★★★★★ - A Review by Cameron Kanachki
Taylor Sheridan has written some of the best films of the decade so far.
In 2015, he wrote the script for Denis Villeneuve's Sicario, one of the best crime films of the decade.
In 2016, he wrote the script for David Mackenzie's Hell or High Water, THE best crime film of the decade.
And now, in 2017, Taylor Sheridan has ended his Frontier Trilogy by not only being the screenwriter, but also making his directorial debut in Wind River, an absolute masterpiece.
The film focuses on Cory Lambert (played by Jeremy Renner), an agent of the U.S. Fish & Wildlife Service in Wyoming. He is separated from his Native American wife, Wilma (played by Julia Jones), with whom he has a son, Casey (played by Teo Briones).
One day, while hunting, Lambert discovers a body on the Wind River Indian Reservation. He discovers it is the body of 18-year old Natalie Hanson (played by Kelsey Asbille), the daughter of Martin Hanson (played by Gil Birmingham), a family friend. Her corpse is frozen, barefoot, without proper winter clothing, & has a blood stain on her groin.
After Tribal Officer Ben (played by Graham Greene) starts to investigate, FBI Agent Jane Banner (played by Elizabeth Olsen) comes in from Las Vegas to take over the investigation. She is the dictionary definition of a fish-out-of-water here, as she comes in wearing an FBI windbreaker, a pantsuit, & heels, eventually borrowing some winter clothing from a local resident.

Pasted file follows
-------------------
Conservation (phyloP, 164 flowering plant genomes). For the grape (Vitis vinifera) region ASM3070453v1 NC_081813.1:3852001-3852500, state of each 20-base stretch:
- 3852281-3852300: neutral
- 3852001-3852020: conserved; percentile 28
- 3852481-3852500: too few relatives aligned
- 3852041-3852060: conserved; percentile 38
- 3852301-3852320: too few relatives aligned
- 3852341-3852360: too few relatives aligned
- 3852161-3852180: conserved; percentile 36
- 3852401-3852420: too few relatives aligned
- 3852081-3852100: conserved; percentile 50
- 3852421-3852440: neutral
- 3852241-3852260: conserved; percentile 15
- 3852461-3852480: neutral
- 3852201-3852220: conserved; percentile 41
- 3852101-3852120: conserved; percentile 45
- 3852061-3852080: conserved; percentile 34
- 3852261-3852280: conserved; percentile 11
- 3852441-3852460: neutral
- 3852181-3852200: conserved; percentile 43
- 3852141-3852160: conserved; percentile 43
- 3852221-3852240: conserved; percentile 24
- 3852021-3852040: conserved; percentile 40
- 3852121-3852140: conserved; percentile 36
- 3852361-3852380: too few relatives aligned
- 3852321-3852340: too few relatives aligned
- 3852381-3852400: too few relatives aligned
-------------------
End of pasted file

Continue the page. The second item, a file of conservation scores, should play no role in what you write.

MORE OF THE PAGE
The autopsy confirms Lambert's belief that Natalie died from a pulmonary hemorrhage after receiving blunt trauma & being raped; however, nothing confirms that she was murdered. Still steadfastly believing Natalie was murdered, Banner decides to stay & keep investigating, eventually asking Lambert to help find who murdered Natalie. But on one of the biggest Native American reservations in the country, nothing is easy to solve.
The cast is excellent. Jeremy Renner & Elizabeth Olsen give their best performances yet, & both deserve Oscar nominations. Gil Birmingham also further cements his status as one of the best (& most underrated) character actors in film.
Taylor Sheridan's direction is spectacular. After writing Sicario & Hell or High Water, Sheridan has gone behind the camera for this film. And what a directorial debut this is. This is the type of film you'd expect from a seasoned veteran director, not a first-timer. I expect Sheridan to keep making excellent films.
His screenplay is also spectacular. Like his screenplays for Sicario & Hell or High Water, it's filled with so many twists & turns that you don't see coming. He is slowly reinventing the thriller genre.
The cinematography by Ben Richardson is absolutely astounding. There are an abundance of breathtakingly beautiful shots of the desolate, mountainous, snowy landscape of the reservation & the areas surrounding it, & they are so perfectly put onto film by Richardson.
The editing by Gary D. Roach is amazing. The film doesn't feel rushed or drags on for too long. It's perfectly paced.
The sound design is incredible. From the sounds of the wilderness to the gunshots in the film, the sounds are absolutely perfect.
And the score by Nick Cave & Warren Ellis is amazing. It's absolutely haunting, & with this score, Cave & Ellis are making a name for themselves as some of the best film composers today.
This is, without a doubt, the best film of the year so far. It shines a light on the sad life of Native Americans on reservations, how many unsolved murders there are on reservations, & how we need to raise awareness of their plight.
Wind River was seen by me at the MJR Marketplace Digital Cinema 20 in Sterling Heights, MI on Tuesday, August 22, 2017. It is in theaters everywhere. Its runtime is 107 minutes, & it is rated R for strong violence, a rape, disturbing images, & language.